And there lies the core of it. You want your kid to be happy, and you worry, that if your kid is like this, they won’t be. And so you wonder, if there is something to be done to change it. We all went through this.

We found out two things.

One, our kids can be happy. It’s not a sure thing; happiness never is, but in our support group we see a lot of success stories; enough to know that being transgender doesn’t mean you can’t be happy and successful.

Two, the other thing, is you can’t change this. It lies at the core of identity. Exactly what this is, your kid may not yet fully understand, and professional help can help you get to the core of things. But there are no widely respected professionals at this point who seriously think they can alter someones gender identity or preference.

Gender identity is more controversial and than sexual preference. The culture is making huge strides in acceptance of gays and lesbians, and crawling much slower in its understanding of transgender. Confusion exists with the Gay and Lesbian community on what exactly Trans is, so you may face opposition from places you expected support. Keep looking, though, support is out there.

Mostly, I want to say, that weird visceral feelings of discomfort, shame, remose, anger, fear, fade over time and are replaced by love, acceptance, admiration, and a new normal, which includes your child and your child’s friends and significant others.

You’ve joined another family. Whether you want it or not. Some trans folk like to transition and return to normal; people like Chaz Bono who don’t really see themselves as Transmen. They’re just men. Men born with a birth defect.

Some trans people remain under the GLBTQ umbrella, comfortable with the support and understanding that often resides there. There’s no one right way to be transgender. No single understanding of gender we all agree on intuitively. And that’s OK; as long as we listen, and respect each other, we can all get along, as our understandings deepen.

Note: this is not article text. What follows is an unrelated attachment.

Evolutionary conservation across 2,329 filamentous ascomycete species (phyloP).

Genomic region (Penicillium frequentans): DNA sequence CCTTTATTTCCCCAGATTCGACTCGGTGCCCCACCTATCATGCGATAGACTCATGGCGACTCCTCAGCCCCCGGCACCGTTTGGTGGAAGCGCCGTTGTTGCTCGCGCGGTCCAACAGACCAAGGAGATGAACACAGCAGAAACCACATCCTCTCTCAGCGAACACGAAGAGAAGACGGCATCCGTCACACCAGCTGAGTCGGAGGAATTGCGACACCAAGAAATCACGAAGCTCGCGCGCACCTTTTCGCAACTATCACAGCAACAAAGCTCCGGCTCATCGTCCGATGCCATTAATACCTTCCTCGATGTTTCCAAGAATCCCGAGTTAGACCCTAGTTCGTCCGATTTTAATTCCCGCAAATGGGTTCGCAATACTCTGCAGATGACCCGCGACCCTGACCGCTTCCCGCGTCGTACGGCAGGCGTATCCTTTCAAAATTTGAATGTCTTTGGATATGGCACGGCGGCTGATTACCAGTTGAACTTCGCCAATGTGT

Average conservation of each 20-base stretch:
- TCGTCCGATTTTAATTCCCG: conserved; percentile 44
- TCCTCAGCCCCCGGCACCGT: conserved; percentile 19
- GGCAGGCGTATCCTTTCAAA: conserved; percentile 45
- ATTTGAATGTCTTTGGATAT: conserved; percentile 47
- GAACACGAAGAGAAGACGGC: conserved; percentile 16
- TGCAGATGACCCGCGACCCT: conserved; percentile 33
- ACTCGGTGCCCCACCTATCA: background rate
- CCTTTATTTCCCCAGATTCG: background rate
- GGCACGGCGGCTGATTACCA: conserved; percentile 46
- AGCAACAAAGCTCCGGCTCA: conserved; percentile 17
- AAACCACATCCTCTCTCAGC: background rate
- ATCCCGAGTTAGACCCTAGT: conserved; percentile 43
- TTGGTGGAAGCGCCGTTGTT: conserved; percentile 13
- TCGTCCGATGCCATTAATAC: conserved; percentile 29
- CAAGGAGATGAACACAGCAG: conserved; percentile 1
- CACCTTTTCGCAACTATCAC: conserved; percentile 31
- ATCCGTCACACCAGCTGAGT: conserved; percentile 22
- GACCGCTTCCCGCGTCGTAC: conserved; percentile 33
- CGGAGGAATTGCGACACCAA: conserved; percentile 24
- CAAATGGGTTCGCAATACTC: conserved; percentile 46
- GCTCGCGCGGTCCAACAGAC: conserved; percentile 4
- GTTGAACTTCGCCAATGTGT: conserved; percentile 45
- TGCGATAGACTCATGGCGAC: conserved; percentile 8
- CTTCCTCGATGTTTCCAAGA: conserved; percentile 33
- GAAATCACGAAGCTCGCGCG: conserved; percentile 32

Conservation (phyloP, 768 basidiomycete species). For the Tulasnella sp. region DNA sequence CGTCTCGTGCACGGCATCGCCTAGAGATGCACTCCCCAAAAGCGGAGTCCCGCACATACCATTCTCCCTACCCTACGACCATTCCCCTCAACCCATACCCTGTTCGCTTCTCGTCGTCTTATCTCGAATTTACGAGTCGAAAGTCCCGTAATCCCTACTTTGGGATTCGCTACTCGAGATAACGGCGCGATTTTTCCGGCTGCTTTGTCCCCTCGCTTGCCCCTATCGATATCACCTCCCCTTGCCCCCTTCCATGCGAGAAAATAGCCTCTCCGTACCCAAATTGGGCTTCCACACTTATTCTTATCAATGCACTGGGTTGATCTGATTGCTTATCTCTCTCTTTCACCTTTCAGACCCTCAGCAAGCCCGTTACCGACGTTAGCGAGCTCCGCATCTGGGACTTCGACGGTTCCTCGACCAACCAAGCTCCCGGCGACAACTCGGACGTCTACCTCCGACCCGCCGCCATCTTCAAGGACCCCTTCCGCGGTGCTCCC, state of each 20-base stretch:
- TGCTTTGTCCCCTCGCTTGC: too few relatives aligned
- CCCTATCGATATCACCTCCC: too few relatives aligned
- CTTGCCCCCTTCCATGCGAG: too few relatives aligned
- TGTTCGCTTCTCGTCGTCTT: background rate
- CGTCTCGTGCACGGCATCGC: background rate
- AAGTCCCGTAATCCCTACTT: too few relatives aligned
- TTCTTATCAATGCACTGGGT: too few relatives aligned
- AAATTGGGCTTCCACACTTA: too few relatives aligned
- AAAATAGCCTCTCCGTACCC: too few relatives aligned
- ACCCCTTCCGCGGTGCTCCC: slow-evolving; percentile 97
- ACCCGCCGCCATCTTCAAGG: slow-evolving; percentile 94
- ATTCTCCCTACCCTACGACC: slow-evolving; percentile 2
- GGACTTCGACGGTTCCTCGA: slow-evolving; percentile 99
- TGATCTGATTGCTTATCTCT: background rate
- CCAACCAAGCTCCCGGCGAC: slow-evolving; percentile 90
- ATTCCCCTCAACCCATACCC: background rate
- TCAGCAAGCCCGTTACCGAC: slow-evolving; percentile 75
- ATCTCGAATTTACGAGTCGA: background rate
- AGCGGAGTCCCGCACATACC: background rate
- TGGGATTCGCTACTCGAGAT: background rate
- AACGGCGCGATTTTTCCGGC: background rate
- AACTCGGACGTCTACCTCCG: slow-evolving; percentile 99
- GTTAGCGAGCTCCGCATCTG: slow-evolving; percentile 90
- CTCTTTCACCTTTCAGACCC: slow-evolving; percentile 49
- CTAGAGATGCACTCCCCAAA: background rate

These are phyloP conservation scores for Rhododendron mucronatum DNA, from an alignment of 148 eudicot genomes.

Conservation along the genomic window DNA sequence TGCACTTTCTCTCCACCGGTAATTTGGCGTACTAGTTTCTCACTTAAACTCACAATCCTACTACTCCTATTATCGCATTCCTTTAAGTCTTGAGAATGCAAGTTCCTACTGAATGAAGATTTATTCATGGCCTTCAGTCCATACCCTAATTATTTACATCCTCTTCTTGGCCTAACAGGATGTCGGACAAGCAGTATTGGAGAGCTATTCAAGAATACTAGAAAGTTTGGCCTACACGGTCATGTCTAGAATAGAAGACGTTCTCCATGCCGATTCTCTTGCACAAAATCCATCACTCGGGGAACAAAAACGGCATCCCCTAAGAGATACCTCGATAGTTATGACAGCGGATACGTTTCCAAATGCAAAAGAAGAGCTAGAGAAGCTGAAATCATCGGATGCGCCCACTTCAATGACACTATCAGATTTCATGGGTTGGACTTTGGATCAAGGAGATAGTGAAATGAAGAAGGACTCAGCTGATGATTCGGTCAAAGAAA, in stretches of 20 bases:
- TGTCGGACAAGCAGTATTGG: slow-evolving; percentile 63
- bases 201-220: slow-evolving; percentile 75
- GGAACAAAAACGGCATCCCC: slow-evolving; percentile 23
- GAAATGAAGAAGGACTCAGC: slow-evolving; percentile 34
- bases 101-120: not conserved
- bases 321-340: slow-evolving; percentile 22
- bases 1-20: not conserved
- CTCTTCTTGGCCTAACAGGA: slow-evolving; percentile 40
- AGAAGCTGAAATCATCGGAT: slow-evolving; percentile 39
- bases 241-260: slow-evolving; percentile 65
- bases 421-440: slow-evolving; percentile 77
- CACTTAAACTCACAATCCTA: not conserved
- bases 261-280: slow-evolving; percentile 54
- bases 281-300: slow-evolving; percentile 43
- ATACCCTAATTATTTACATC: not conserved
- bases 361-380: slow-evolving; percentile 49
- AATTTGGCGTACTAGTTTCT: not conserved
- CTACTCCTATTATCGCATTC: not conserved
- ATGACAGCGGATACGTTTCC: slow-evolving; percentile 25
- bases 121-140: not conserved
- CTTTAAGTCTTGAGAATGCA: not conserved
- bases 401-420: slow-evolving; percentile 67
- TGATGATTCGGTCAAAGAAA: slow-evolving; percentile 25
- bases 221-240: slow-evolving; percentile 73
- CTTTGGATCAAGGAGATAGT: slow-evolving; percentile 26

Be glad your kid knows now. Be glad your kid trusted you enough to tell you. Be glad you didn’t freak out.

Reach out for support, for you and your kid; nobody can do this alone.

It’s going to be OK. You’re going to be Ok.

Welcome to the family, to the movement, to this imperfect moment in time and your own imperfect state of being. It gets better, as Dan Savage says. It really does. I promise.

Bedford Hope

(AKA Accepting Dad.)

{ 7 comments… read them below or add one }

Corissa August 19, 2013 at 10:20 pm

There is a great community over on the Gender Neutral Parenting Facebook page.

Isabelle P January 19, 2014 at 9:14 am

This really very nearly made me cry at work. Not a good thing mind you, I’m still in boy mode.

I’m still in oh-shit-I’m-going-to-have-to-tell-my-dad mode.

My dad, my boss. We work in a family business, filled with high stresses. He brings his stress home. He drinks hard, talks hard, works hard. He works so incredibly hard, I know I will never be able to fill his shoes.. Never mind the fact that I’d much rather be in some ballet flats.

I’m twenty four. My mom knows, and is incredibly alone in not being able to deal with this with my dad.

My girlfriend knows, and is having a hard time.

But all I want is for my dad to know, and to not push me out of his life.

All my life I’ve wondered why the relationship between my dad and I was so strained, I think I’ve worked it out as such:

I just want my dad to love Me, and not his idea of me.

I really hope you’ll keep posting, or pick it up again. You write beautifully, and I feel like your posts could really help him.. us.

Thanks AD!

Bedford Hope January 20, 2014 at 10:51 am

Im glad you have your mother and your girlfriend; I’m guessing you are self-supporting or living out of the house, so, you are in a place where it is safe for you to share this information about yourself. Feel free to send your dad my way. Nobody has ever taken me up on this, but I’d be happy to email with anyone about this, about how we make the trip, from homo-trans-phobia to acceptance and love. But hopefully, he won’t need me.

T January 20, 2014 at 6:06 pm

My 13 yrold daughter told her guidance councillor that she was transgendered in grade 7. Last year was a blur of shock, anger,and feeling lost. ‘She’ is a very strong kid. I can’t call her a ‘him’ yet. I’m having trouble. I know I will one day.